EVENT Ernie Haase & Signature Sound touched a chord with the audience with gospel music
Ernie Haase is a giant of southern gospel music, but too humble to display the fact. The American tenor’s humility came to the fore mid-way through a Madras Musical Association concert at The Music Academy, when he stepped aside to let a singer three decades his junior take the spotlight.
Ernie Haase & Signature Sound (EHSS) had cast a spell on their audience when Haase stopped to invite Colet Selwyn for a solo performance. Introducing the young Indian, who lives in Glasgow, Scotland, Haase said, “Here’s what your country has made. You can’t be prepared for what you will see.” The 18-year-old Selwyn gave an incredible performance, singing ‘Happy Rhythm In My Soul’ in his addictive bass voice. Not just his soul, his feet also had rhythm — he threw in the perfect moonwalk. Selwyn was a brief interlude in an evening that belonged to Haase and the rest of the quartet, Devin Mcglamery (lead), Doug Anderson (baritone) and Ian Owens (bass). Lit with interactive and colourful focus lights, the stage was all theirs. Veering away from all traditional notions of worship, the four capered, laughed and made funny faces as they sang their songs. Haase locked eyes with the audience, and engaged in conversation with a bunch of children who shook their legs and put together a show of their own. When Ian raised his booming voice while singing ‘Mexico’ — written by an 82-year-old lady, inspired by the sight of a beautiful little Spanish church — Haase pulled the bass singer’s tie and sang, “Quit showing off!”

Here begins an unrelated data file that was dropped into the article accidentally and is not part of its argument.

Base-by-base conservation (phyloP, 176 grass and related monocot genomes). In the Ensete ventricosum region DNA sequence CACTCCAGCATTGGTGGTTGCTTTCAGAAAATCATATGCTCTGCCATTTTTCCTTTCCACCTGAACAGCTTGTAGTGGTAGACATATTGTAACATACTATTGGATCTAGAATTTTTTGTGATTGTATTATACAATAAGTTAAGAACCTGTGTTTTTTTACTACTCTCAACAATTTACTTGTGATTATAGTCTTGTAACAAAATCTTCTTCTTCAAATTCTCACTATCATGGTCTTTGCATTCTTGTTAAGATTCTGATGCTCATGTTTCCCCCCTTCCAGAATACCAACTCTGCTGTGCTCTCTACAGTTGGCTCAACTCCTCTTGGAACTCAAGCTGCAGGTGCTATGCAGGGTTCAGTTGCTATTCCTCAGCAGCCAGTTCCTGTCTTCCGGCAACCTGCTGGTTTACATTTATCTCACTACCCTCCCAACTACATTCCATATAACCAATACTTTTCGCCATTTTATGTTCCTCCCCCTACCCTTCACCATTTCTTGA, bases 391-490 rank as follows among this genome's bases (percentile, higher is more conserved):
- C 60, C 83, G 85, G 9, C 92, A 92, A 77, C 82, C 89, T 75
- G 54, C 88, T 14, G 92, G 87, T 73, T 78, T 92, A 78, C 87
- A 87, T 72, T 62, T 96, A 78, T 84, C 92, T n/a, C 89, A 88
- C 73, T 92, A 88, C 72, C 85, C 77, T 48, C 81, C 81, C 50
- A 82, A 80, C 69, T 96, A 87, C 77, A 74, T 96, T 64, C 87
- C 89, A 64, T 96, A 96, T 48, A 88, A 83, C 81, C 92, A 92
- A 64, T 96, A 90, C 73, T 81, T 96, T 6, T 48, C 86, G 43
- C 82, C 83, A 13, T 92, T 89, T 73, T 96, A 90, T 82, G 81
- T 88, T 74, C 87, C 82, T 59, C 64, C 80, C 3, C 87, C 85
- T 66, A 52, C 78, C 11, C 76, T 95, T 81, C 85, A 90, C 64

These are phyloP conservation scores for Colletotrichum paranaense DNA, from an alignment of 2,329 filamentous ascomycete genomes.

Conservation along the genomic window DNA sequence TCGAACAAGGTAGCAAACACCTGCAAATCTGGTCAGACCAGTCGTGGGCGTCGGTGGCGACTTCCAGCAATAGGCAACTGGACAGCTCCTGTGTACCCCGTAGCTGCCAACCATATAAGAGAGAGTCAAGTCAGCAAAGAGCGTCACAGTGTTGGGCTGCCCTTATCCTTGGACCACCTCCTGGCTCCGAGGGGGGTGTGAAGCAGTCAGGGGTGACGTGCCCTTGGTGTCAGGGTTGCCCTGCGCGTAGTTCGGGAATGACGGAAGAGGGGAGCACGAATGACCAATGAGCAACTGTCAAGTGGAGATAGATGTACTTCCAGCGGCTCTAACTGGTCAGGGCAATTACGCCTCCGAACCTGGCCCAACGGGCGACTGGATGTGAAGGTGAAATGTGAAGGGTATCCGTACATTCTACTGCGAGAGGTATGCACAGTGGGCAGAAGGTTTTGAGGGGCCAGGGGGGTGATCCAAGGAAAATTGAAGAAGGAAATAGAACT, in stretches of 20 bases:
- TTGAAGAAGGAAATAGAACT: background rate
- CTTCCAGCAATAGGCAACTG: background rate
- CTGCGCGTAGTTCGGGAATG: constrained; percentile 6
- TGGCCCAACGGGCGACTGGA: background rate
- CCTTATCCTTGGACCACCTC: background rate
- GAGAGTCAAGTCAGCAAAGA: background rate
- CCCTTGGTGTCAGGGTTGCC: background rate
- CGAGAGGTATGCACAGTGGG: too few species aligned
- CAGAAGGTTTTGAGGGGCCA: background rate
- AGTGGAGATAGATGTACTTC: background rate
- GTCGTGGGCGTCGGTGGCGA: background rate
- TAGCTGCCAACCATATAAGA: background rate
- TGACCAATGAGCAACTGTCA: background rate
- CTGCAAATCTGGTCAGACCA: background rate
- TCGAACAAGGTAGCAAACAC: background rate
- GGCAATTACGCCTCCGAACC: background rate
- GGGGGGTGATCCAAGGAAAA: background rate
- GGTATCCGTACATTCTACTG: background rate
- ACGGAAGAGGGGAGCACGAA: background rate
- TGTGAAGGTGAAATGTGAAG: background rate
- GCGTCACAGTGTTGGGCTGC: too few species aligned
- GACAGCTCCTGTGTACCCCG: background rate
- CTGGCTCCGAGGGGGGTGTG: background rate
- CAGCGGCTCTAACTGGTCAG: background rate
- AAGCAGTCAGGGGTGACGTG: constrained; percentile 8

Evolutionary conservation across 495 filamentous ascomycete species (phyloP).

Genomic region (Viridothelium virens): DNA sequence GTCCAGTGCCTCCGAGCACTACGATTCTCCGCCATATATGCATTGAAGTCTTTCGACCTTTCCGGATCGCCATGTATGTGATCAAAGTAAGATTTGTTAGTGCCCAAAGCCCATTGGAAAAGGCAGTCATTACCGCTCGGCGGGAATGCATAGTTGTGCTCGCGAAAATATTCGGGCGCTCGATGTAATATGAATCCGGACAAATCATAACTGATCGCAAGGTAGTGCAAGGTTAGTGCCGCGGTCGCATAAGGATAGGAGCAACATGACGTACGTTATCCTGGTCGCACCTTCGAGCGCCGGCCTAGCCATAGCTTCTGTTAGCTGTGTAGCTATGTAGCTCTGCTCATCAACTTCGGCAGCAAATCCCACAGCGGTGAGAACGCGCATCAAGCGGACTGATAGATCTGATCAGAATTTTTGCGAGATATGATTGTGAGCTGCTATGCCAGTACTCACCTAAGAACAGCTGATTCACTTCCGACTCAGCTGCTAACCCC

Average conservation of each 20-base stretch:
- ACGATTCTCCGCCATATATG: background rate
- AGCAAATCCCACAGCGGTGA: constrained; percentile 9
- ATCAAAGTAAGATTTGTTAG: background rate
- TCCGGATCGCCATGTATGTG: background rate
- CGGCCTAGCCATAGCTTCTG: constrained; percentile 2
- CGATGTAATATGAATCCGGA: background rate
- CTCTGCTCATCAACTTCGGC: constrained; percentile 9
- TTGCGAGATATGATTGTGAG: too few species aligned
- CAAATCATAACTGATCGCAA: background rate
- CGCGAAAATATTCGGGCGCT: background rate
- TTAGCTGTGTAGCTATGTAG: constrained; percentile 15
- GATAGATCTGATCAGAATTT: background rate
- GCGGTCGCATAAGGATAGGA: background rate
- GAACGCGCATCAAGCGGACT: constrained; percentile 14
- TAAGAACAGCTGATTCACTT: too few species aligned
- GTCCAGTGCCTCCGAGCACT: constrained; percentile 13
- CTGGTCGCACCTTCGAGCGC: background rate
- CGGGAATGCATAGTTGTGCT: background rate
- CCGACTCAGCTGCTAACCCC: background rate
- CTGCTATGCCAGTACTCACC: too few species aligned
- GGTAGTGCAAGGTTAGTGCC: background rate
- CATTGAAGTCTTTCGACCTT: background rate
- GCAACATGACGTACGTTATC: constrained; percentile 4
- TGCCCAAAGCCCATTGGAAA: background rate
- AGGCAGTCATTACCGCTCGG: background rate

While presenting ‘Moving Up To Glory Land’, the quartet swept the rest of the team — bass guitarist David Griffith, drummer Zak Shumate, guitarist Kelly Vaughan and keyboardist Wayne Huan — into the song, getting each of them to individually sing “Move! Move!” Each found his own funny way of singing the line, sending the listeners into tizzies of laughter.
Amidst the convergence of worship and good-natured fun, a social cause was being promoted. The concert was a fund-raiser for Help A Child of India, a not-for-profit organisation that reaches education, better health and vocational training to poor and marginalised children. After performing ‘I Believe’, a song with gripping lines, Haase spoke about ‘Help A Child of India’ and its mission to help children.